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Rising demand for child protection and care services

A recently published report has revealed that levels of demand for child protection and care services continue to rise nationally, and a majority of directors fear that pressures will continue to rise in future years. Local authorities are having variable amounts of success in using early help services to reduce demand on child protection social workers.

The third phase of the safeguarding pressures research, published by the Association of Directors of Children’s Services, found overall increases nationally masked significant variation at a local level, with some authorities seeing rises of up to 100% in some types of activity, while others had seen decreases of 30% or more.

Those who had seen a decrease in child protection activity attributed the decline to:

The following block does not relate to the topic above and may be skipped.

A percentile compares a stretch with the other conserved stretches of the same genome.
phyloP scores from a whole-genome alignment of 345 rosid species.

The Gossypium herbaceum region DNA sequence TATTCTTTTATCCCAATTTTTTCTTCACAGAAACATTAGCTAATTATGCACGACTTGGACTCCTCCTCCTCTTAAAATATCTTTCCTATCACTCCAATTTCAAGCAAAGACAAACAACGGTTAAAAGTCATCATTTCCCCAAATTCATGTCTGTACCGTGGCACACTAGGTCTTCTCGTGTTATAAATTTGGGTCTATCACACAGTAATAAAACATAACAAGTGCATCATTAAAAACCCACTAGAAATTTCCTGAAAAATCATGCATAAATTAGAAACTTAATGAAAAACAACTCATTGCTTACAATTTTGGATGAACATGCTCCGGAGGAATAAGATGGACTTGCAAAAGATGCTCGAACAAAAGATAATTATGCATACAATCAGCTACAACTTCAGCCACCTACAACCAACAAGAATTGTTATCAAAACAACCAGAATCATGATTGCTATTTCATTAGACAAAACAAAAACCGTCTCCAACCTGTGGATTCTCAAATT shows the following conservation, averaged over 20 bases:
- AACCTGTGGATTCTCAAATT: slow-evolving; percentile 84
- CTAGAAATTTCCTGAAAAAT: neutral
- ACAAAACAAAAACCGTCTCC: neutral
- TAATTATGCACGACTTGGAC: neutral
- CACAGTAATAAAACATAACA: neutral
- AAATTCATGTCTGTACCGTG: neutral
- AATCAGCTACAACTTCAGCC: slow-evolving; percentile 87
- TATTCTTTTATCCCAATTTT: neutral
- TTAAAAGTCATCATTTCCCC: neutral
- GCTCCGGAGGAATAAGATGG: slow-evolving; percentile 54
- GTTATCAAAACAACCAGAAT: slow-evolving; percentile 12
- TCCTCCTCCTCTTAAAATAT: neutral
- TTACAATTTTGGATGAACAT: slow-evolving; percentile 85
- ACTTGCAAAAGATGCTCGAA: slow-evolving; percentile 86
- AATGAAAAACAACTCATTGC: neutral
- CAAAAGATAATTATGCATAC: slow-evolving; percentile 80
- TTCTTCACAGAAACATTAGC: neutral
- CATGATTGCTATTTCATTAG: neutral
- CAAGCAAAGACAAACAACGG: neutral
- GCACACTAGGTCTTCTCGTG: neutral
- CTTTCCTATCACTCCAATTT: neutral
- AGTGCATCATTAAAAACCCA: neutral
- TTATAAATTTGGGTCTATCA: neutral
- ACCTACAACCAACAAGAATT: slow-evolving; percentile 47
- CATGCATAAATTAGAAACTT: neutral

• increasing early help services,
  • better multi-agency working, and
  • increasing the speed with which children are found permanent placements.

Debbie Jones said:

“The key message of this research is that services for protecting children are part of a wider system, from early help through to permanent homes for children in care. It is necessary to consider the whole system, rather than piecemeal reform, in order to successfully manage budgets to cope with increasing pressure.

“Time taken to make a decision or complete a process in one part of the system has knock on effects in the rest of the system and the speed with which a child can be found a permanent home. Directors of Children’s Services have this holistic view and will be developing whole system approaches to reducing demand for child protection and care services while keeping children and young people safe from harm.”

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